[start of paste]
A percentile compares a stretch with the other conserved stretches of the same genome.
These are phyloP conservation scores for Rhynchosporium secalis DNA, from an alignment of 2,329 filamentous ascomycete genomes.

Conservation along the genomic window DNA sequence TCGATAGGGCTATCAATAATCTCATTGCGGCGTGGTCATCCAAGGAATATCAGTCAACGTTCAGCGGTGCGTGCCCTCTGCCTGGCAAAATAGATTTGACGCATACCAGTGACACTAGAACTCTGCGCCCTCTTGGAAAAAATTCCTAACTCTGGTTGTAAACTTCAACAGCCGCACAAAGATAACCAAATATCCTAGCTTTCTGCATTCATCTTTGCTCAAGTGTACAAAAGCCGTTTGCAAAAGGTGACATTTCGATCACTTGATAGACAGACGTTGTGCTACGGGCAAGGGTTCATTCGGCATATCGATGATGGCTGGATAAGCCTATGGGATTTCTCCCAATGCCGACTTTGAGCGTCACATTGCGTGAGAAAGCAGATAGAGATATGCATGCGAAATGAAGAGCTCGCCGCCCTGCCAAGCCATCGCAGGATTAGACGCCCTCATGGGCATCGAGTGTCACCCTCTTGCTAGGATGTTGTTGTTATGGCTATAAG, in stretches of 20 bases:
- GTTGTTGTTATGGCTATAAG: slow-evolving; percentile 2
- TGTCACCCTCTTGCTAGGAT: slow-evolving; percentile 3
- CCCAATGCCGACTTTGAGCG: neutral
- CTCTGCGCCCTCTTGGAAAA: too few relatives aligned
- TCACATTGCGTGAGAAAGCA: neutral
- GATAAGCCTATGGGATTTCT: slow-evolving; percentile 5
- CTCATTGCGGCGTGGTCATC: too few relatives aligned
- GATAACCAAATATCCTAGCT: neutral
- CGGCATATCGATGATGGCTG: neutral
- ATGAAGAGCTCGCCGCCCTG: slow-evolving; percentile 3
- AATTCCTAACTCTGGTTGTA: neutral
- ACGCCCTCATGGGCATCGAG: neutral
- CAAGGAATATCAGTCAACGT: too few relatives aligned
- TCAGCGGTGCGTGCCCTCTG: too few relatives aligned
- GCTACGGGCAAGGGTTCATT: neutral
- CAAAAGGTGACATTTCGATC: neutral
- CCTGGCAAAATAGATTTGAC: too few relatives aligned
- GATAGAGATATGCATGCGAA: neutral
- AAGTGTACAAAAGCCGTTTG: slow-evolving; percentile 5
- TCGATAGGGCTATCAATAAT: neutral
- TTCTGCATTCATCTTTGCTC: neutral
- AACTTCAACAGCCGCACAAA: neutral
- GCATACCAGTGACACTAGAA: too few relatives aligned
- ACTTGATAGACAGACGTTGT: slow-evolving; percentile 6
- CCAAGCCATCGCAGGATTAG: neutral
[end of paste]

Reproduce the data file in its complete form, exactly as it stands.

A percentile compares a stretch with the other conserved stretches of the same genome.
These are phyloP conservation scores for Rhynchosporium secalis DNA, from an alignment of 2,329 filamentous ascomycete genomes.

Conservation along the genomic window DNA sequence TCGATAGGGCTATCAATAATCTCATTGCGGCGTGGTCATCCAAGGAATATCAGTCAACGTTCAGCGGTGCGTGCCCTCTGCCTGGCAAAATAGATTTGACGCATACCAGTGACACTAGAACTCTGCGCCCTCTTGGAAAAAATTCCTAACTCTGGTTGTAAACTTCAACAGCCGCACAAAGATAACCAAATATCCTAGCTTTCTGCATTCATCTTTGCTCAAGTGTACAAAAGCCGTTTGCAAAAGGTGACATTTCGATCACTTGATAGACAGACGTTGTGCTACGGGCAAGGGTTCATTCGGCATATCGATGATGGCTGGATAAGCCTATGGGATTTCTCCCAATGCCGACTTTGAGCGTCACATTGCGTGAGAAAGCAGATAGAGATATGCATGCGAAATGAAGAGCTCGCCGCCCTGCCAAGCCATCGCAGGATTAGACGCCCTCATGGGCATCGAGTGTCACCCTCTTGCTAGGATGTTGTTGTTATGGCTATAAG, in stretches of 20 bases:
- GTTGTTGTTATGGCTATAAG: slow-evolving; percentile 2
- TGTCACCCTCTTGCTAGGAT: slow-evolving; percentile 3
- CCCAATGCCGACTTTGAGCG: neutral
- CTCTGCGCCCTCTTGGAAAA: too few relatives aligned
- TCACATTGCGTGAGAAAGCA: neutral
- GATAAGCCTATGGGATTTCT: slow-evolving; percentile 5
- CTCATTGCGGCGTGGTCATC: too few relatives aligned
- GATAACCAAATATCCTAGCT: neutral
- CGGCATATCGATGATGGCTG: neutral
- ATGAAGAGCTCGCCGCCCTG: slow-evolving; percentile 3
- AATTCCTAACTCTGGTTGTA: neutral
- ACGCCCTCATGGGCATCGAG: neutral
- CAAGGAATATCAGTCAACGT: too few relatives aligned
- TCAGCGGTGCGTGCCCTCTG: too few relatives aligned
- GCTACGGGCAAGGGTTCATT: neutral
- CAAAAGGTGACATTTCGATC: neutral
- CCTGGCAAAATAGATTTGAC: too few relatives aligned
- GATAGAGATATGCATGCGAA: neutral
- AAGTGTACAAAAGCCGTTTG: slow-evolving; percentile 5
- TCGATAGGGCTATCAATAAT: neutral
- TTCTGCATTCATCTTTGCTC: neutral
- AACTTCAACAGCCGCACAAA: neutral
- GCATACCAGTGACACTAGAA: too few relatives aligned
- ACTTGATAGACAGACGTTGT: slow-evolving; percentile 6
- CCAAGCCATCGCAGGATTAG: neutral